• Ideas
  • Books

How Brad Garrett Ticked Off Bill Cosby, Frank Sinatra and John Gotti

4 minute read

America met Brad Garrett as Ray’s goofy brother Robert on Everybody Loves Raymond. Robert may have been bumbling, but he was rarely offensive. Garrett’s stand-up, however, can be a little saucier (and smarter). His new book of personal essays, When the Balls Drop: How I Learned to Get Real and Embrace Life’s Second Half, recounts some moments that left some high-profile comedy targets less than laughter-filled.

Bill Cosby:

When Garrett was still getting started, he got a last-minute call from Cosby, who was guest-hosting Johnny Carson’s The Tonight Show. He agreed to do a spot on the show, and the two took a jet together from Las Vegas. En route, Cosby asked the younger comedian about his act.

“I hear you do an impression of me.”

… “Yes, I do …”

“Yeah, don’t do that tonight on the show,” he said. “Just be yourself.”

But they were just hours away from taping, and Garrett had no other material that he hadn’t used on Tonight Show spots before. So he did his Cosby impression anyway, knowing it would kill (it did).

When I looked over to the Coz behind Johnny’s desk, I could see he had his head down, reading the blue cards that would intro the next commercial. He had stopped watching…

Backstage after the show, he said nothing to me. Silence on the car ride back to the airport. Zero conversation on the jet.

Consider that door closed.

Frank Sinatra:

Garrett frequently opened for Sammy Davis, Jr., which is how he met Frank Sinatra’s people. They booked Garrett to open for Ol’ Blue Eyes on New Year’s Eve 1989, and Garrett was ecstatic. That is, until Sinatra saw him backstage and asked his guys, “Where’s Dreesen?” Tom Dreesen was his regular opener, but he was booked for Glen Campbell that night. “No one told me,” Sinatra said. “Why the hell would you hire someone to open who I’ve never seen before? And on New Year’s Eve?”

Garrett was already sweating when he went onstage, but the act went relatively well. Sinatra booked him again one month later in Atlantic City, where Garrett faced a tough crowd (more about that later). His parting words to the audience were, “You’ve been very … lifelike. Thank you. And stick around for Frank!”

This set off alarm bells for Sinatra. His close friend Jilly Rizzo went backstage after the show and confronted Garrett in his dressing room.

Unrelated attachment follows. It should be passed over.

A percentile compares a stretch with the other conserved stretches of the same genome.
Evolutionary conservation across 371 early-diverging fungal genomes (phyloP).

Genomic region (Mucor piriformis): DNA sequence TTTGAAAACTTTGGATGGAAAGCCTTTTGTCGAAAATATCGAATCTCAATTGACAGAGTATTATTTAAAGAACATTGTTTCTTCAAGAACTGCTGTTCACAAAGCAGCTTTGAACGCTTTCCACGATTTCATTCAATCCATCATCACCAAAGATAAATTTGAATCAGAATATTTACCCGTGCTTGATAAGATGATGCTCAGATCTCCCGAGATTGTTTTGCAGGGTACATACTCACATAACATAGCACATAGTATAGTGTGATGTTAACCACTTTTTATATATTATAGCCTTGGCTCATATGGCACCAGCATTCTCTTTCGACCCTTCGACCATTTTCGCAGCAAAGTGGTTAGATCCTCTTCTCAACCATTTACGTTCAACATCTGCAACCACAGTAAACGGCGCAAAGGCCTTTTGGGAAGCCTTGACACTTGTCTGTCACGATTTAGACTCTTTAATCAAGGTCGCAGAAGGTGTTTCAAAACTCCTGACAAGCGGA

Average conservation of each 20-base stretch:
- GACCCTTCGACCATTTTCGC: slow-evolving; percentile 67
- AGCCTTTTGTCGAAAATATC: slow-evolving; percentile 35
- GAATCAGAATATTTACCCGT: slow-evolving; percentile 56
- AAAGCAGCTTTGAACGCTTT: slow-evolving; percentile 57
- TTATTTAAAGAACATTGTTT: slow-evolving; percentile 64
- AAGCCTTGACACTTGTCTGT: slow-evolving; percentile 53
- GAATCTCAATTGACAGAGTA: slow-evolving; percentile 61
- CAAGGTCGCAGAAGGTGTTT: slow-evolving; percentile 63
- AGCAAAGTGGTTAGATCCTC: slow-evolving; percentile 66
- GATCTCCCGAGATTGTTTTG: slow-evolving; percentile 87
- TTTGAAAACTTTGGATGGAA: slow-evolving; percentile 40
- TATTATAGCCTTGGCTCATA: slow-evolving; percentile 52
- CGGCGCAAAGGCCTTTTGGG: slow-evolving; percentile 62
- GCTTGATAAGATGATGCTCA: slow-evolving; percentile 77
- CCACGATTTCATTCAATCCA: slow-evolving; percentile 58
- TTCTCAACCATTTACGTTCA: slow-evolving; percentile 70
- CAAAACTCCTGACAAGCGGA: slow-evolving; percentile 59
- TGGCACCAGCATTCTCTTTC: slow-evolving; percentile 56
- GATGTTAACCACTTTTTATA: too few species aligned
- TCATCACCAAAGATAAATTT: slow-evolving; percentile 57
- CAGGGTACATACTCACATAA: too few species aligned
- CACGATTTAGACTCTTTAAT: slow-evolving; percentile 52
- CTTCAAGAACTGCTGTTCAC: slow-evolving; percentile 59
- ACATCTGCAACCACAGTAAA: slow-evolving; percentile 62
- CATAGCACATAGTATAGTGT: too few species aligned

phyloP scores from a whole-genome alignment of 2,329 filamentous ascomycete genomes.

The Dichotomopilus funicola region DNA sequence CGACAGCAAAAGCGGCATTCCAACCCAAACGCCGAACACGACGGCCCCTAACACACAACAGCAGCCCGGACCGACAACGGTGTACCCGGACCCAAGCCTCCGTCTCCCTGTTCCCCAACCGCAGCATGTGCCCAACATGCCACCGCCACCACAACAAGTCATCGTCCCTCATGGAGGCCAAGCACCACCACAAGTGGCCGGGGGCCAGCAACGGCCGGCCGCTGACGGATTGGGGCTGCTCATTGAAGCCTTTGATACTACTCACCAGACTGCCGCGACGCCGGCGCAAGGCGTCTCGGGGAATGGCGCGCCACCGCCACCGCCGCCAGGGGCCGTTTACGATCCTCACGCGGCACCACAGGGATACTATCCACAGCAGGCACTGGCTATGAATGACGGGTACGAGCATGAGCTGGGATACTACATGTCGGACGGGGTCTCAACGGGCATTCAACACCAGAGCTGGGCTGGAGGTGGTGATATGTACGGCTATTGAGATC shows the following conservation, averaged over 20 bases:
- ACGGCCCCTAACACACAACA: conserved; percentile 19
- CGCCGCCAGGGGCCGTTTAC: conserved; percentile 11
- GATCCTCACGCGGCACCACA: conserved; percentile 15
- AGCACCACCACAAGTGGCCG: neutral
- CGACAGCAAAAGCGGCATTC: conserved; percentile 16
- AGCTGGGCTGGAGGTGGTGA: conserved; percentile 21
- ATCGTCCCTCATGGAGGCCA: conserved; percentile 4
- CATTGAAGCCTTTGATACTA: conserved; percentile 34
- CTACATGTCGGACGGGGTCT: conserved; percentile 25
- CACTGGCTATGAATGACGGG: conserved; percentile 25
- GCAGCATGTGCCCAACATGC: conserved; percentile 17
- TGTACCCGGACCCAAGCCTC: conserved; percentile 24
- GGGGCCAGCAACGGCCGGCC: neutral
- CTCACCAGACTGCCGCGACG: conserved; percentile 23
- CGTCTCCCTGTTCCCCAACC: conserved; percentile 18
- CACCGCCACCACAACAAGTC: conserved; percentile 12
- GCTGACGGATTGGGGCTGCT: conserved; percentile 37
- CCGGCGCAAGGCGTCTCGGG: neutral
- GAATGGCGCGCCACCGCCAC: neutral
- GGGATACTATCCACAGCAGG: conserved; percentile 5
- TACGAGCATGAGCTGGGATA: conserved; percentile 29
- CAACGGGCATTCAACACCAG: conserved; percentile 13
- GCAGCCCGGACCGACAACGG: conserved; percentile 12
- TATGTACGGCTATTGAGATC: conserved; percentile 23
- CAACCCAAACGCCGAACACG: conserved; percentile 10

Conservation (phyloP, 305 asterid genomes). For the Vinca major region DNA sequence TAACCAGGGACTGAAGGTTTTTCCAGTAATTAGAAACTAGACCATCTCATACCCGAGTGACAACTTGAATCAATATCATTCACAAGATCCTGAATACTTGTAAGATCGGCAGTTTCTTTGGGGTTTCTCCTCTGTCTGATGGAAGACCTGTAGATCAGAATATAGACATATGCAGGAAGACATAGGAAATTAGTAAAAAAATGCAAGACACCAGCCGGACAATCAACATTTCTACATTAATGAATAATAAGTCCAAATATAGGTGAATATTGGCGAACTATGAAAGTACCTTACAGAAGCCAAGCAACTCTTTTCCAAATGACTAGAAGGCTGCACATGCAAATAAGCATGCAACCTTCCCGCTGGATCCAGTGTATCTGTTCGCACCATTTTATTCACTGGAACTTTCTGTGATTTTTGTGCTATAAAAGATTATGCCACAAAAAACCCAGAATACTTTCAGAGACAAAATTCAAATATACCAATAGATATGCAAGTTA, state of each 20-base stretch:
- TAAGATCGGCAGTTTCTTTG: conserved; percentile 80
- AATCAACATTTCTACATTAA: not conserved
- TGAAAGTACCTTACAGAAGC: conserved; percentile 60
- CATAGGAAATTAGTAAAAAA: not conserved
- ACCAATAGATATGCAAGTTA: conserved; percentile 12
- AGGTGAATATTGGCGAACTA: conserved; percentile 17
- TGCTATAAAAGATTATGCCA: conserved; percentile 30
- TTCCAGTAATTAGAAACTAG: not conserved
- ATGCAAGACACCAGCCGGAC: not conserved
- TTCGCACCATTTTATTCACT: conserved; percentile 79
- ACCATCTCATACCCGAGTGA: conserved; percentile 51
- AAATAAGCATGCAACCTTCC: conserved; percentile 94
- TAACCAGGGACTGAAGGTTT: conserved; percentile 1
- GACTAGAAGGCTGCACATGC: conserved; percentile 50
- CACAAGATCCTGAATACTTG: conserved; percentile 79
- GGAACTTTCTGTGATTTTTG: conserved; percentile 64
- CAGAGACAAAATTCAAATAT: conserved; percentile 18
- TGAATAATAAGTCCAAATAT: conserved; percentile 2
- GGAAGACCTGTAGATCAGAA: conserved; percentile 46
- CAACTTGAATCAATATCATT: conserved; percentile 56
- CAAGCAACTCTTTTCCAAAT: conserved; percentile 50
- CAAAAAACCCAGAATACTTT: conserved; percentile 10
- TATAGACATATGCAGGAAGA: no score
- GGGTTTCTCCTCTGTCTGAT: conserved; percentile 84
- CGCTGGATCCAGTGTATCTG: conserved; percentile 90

“What did you mean when you said, ‘Stick around for Frank’?”

“Oh, that? That was a silly joke. It meant nothing.”

“Well it musta meant somethin’. It was the last thing you said, right?” …

“I was making fun of myself. ‘Stick around for Frank!’ You know? ‘He’s comin’ out!'” Still nothing.

“But they’re already here. Where are they going? They came to see Frank. Why do they need to stick around for him? … Were you making fun that Frank is sometimes late to a show, like ‘Stick around for Frank,’ as in, ‘He’ll be here soon, don’t leave’ kind of thing?”

“Lord, no. That is not my style, Jilly,” I said. Though, of course, it was.

Just then Jilly looked to Mike, the sleeping mountain, and asked him, “What did you hear, Mike?”

And in broken human, he replied, “I thought I heard, “Stick it to Frank.'”

Now I was envisioning being crammed into the trunk of a Lincoln.

All was forgiven in the end, and the group went out for Chinese food.

John Gotti:

Perhaps the most dangerous enemy Garrett made was an audience member at his Atlantic City gig for Sinatra. He noticed some people weren’t even paying attention to his jokes:

There was a couple so drunk in the front row that they got up and started slow-dancing during my act as the guy sang “The Lady Is a Tramp” to his date. That’s something that stays with you forever. The guy was in a top hat and tails, holding a cane and wearing dark shades. I called him “Mr. Peanut.” His lady had a scary perm that shot out in all directions. “Next time,” I told her, “tease your hair. Don’t piss it off.” The folks around them were not laughing, but the rest of the audience and the orchestra behind the curtain howled.”

Garrett got an explanation after the show: “Turns out ‘Mr. Peanut’ was John Gotti. Apparently, I have nine lives.”

When the Balls Drop hits shelves on Tuesday.

More Must-Reads from TIME

Contact us at letters@time.com

TIME Ideas hosts the world's leading voices, providing commentary on events in news, society, and culture. We welcome outside contributions. Opinions expressed do not necessarily reflect the views of TIME editors.